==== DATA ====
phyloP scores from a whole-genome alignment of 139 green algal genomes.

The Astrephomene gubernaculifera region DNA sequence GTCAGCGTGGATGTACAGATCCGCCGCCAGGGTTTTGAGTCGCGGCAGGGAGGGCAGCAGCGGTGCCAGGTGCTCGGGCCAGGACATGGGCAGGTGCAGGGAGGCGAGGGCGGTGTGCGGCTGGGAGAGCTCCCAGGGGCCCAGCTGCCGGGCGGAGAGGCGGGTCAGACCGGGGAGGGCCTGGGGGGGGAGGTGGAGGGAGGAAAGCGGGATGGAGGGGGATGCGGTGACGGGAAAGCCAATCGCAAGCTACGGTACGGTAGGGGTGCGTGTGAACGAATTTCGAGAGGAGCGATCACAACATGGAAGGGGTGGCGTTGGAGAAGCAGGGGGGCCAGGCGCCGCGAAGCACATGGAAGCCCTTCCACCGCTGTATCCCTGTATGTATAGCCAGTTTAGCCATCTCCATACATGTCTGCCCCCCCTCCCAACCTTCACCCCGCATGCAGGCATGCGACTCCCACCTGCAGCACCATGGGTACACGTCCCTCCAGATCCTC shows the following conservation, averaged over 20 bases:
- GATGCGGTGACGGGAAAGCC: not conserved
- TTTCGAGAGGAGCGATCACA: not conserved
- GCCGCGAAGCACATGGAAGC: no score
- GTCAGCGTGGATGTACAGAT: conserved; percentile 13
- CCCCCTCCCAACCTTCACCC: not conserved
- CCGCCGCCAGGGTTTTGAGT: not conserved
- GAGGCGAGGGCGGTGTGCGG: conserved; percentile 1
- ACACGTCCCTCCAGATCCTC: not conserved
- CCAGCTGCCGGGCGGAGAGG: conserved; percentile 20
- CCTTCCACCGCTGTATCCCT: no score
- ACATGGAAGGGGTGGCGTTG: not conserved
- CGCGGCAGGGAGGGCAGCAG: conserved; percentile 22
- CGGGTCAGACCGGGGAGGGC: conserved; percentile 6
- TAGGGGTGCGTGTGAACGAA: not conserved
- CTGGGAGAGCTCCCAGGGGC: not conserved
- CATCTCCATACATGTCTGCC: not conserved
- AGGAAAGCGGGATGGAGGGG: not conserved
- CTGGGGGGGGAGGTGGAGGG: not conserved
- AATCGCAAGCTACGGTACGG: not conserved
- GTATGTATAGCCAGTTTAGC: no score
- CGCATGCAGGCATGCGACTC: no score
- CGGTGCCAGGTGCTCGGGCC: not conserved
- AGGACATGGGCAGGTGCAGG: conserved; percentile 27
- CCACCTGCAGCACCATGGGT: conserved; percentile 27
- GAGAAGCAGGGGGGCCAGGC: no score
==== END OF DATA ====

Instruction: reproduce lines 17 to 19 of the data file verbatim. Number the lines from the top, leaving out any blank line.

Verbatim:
- CTGGGAGAGCTCCCAGGGGC: not conserved
- CATCTCCATACATGTCTGCC: not conserved
- AGGAAAGCGGGATGGAGGGG: not conserved